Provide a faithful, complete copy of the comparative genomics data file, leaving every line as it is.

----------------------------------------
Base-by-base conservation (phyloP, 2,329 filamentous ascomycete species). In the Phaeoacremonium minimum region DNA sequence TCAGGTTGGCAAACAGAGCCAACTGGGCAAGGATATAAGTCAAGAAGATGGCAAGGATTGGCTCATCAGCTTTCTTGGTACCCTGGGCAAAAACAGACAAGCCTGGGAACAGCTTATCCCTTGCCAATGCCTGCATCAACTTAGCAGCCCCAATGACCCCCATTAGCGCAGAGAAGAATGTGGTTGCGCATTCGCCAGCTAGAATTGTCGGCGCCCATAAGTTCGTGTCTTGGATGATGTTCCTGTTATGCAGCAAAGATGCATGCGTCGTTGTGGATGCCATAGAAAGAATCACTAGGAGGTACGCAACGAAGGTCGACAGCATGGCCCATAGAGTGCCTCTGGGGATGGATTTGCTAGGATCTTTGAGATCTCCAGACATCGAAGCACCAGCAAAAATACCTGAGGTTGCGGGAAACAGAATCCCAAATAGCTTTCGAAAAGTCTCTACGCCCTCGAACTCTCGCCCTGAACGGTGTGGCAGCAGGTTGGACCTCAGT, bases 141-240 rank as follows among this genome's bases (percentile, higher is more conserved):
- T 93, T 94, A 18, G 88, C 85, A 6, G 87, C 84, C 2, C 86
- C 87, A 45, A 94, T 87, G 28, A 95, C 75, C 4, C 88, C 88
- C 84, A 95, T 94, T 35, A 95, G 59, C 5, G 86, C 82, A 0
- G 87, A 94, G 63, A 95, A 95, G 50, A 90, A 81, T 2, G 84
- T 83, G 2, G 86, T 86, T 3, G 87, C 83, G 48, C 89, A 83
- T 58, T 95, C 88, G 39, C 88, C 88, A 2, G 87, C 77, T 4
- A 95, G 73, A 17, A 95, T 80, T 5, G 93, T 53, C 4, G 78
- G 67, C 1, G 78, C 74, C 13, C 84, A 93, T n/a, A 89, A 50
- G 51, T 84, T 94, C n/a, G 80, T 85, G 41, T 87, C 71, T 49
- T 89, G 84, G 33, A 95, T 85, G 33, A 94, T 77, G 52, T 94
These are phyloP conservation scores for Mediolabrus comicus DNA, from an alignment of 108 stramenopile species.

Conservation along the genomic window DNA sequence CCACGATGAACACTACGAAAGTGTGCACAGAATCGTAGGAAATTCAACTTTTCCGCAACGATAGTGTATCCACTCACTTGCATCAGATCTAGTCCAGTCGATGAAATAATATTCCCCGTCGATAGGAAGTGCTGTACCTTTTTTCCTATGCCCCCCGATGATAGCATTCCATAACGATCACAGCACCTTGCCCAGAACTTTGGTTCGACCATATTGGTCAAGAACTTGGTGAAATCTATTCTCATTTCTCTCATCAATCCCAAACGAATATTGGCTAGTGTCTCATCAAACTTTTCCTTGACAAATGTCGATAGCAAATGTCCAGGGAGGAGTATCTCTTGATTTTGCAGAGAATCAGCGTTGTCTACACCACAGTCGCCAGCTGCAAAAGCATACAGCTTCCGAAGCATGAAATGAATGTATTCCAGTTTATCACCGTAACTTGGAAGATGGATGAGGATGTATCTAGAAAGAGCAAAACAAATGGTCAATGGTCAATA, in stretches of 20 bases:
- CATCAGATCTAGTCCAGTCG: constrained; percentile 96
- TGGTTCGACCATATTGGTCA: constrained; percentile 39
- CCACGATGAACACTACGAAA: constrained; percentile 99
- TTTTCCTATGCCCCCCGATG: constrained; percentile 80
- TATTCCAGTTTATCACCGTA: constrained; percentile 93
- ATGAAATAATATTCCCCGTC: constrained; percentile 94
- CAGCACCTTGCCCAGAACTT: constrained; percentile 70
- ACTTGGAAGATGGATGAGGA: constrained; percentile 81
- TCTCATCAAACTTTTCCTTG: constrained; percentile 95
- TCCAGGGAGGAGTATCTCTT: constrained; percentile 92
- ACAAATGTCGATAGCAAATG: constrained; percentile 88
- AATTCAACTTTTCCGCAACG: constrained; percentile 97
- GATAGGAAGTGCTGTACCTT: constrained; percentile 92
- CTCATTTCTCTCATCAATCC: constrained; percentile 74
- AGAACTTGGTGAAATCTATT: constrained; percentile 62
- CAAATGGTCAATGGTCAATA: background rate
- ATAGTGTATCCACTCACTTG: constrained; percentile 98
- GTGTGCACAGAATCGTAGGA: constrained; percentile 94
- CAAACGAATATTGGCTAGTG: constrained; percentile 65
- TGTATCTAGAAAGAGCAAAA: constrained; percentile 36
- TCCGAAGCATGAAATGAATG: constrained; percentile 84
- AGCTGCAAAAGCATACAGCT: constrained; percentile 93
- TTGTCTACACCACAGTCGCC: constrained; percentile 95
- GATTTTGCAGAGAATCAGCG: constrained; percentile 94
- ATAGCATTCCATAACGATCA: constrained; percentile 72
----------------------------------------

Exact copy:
Base-by-base conservation (phyloP, 2,329 filamentous ascomycete species). In the Phaeoacremonium minimum region DNA sequence TCAGGTTGGCAAACAGAGCCAACTGGGCAAGGATATAAGTCAAGAAGATGGCAAGGATTGGCTCATCAGCTTTCTTGGTACCCTGGGCAAAAACAGACAAGCCTGGGAACAGCTTATCCCTTGCCAATGCCTGCATCAACTTAGCAGCCCCAATGACCCCCATTAGCGCAGAGAAGAATGTGGTTGCGCATTCGCCAGCTAGAATTGTCGGCGCCCATAAGTTCGTGTCTTGGATGATGTTCCTGTTATGCAGCAAAGATGCATGCGTCGTTGTGGATGCCATAGAAAGAATCACTAGGAGGTACGCAACGAAGGTCGACAGCATGGCCCATAGAGTGCCTCTGGGGATGGATTTGCTAGGATCTTTGAGATCTCCAGACATCGAAGCACCAGCAAAAATACCTGAGGTTGCGGGAAACAGAATCCCAAATAGCTTTCGAAAAGTCTCTACGCCCTCGAACTCTCGCCCTGAACGGTGTGGCAGCAGGTTGGACCTCAGT, bases 141-240 rank as follows among this genome's bases (percentile, higher is more conserved):
- T 93, T 94, A 18, G 88, C 85, A 6, G 87, C 84, C 2, C 86
- C 87, A 45, A 94, T 87, G 28, A 95, C 75, C 4, C 88, C 88
- C 84, A 95, T 94, T 35, A 95, G 59, C 5, G 86, C 82, A 0
- G 87, A 94, G 63, A 95, A 95, G 50, A 90, A 81, T 2, G 84
- T 83, G 2, G 86, T 86, T 3, G 87, C 83, G 48, C 89, A 83
- T 58, T 95, C 88, G 39, C 88, C 88, A 2, G 87, C 77, T 4
- A 95, G 73, A 17, A 95, T 80, T 5, G 93, T 53, C 4, G 78
- G 67, C 1, G 78, C 74, C 13, C 84, A 93, T n/a, A 89, A 50
- G 51, T 84, T 94, C n/a, G 80, T 85, G 41, T 87, C 71, T 49
- T 89, G 84, G 33, A 95, T 85, G 33, A 94, T 77, G 52, T 94
These are phyloP conservation scores for Mediolabrus comicus DNA, from an alignment of 108 stramenopile species.

Conservation along the genomic window DNA sequence CCACGATGAACACTACGAAAGTGTGCACAGAATCGTAGGAAATTCAACTTTTCCGCAACGATAGTGTATCCACTCACTTGCATCAGATCTAGTCCAGTCGATGAAATAATATTCCCCGTCGATAGGAAGTGCTGTACCTTTTTTCCTATGCCCCCCGATGATAGCATTCCATAACGATCACAGCACCTTGCCCAGAACTTTGGTTCGACCATATTGGTCAAGAACTTGGTGAAATCTATTCTCATTTCTCTCATCAATCCCAAACGAATATTGGCTAGTGTCTCATCAAACTTTTCCTTGACAAATGTCGATAGCAAATGTCCAGGGAGGAGTATCTCTTGATTTTGCAGAGAATCAGCGTTGTCTACACCACAGTCGCCAGCTGCAAAAGCATACAGCTTCCGAAGCATGAAATGAATGTATTCCAGTTTATCACCGTAACTTGGAAGATGGATGAGGATGTATCTAGAAAGAGCAAAACAAATGGTCAATGGTCAATA, in stretches of 20 bases:
- CATCAGATCTAGTCCAGTCG: constrained; percentile 96
- TGGTTCGACCATATTGGTCA: constrained; percentile 39
- CCACGATGAACACTACGAAA: constrained; percentile 99
- TTTTCCTATGCCCCCCGATG: constrained; percentile 80
- TATTCCAGTTTATCACCGTA: constrained; percentile 93
- ATGAAATAATATTCCCCGTC: constrained; percentile 94
- CAGCACCTTGCCCAGAACTT: constrained; percentile 70
- ACTTGGAAGATGGATGAGGA: constrained; percentile 81
- TCTCATCAAACTTTTCCTTG: constrained; percentile 95
- TCCAGGGAGGAGTATCTCTT: constrained; percentile 92
- ACAAATGTCGATAGCAAATG: constrained; percentile 88
- AATTCAACTTTTCCGCAACG: constrained; percentile 97
- GATAGGAAGTGCTGTACCTT: constrained; percentile 92
- CTCATTTCTCTCATCAATCC: constrained; percentile 74
- AGAACTTGGTGAAATCTATT: constrained; percentile 62
- CAAATGGTCAATGGTCAATA: background rate
- ATAGTGTATCCACTCACTTG: constrained; percentile 98
- GTGTGCACAGAATCGTAGGA: constrained; percentile 94
- CAAACGAATATTGGCTAGTG: constrained; percentile 65
- TGTATCTAGAAAGAGCAAAA: constrained; percentile 36
- TCCGAAGCATGAAATGAATG: constrained; percentile 84
- AGCTGCAAAAGCATACAGCT: constrained; percentile 93
- TTGTCTACACCACAGTCGCC: constrained; percentile 95
- GATTTTGCAGAGAATCAGCG: constrained; percentile 94
- ATAGCATTCCATAACGATCA: constrained; percentile 72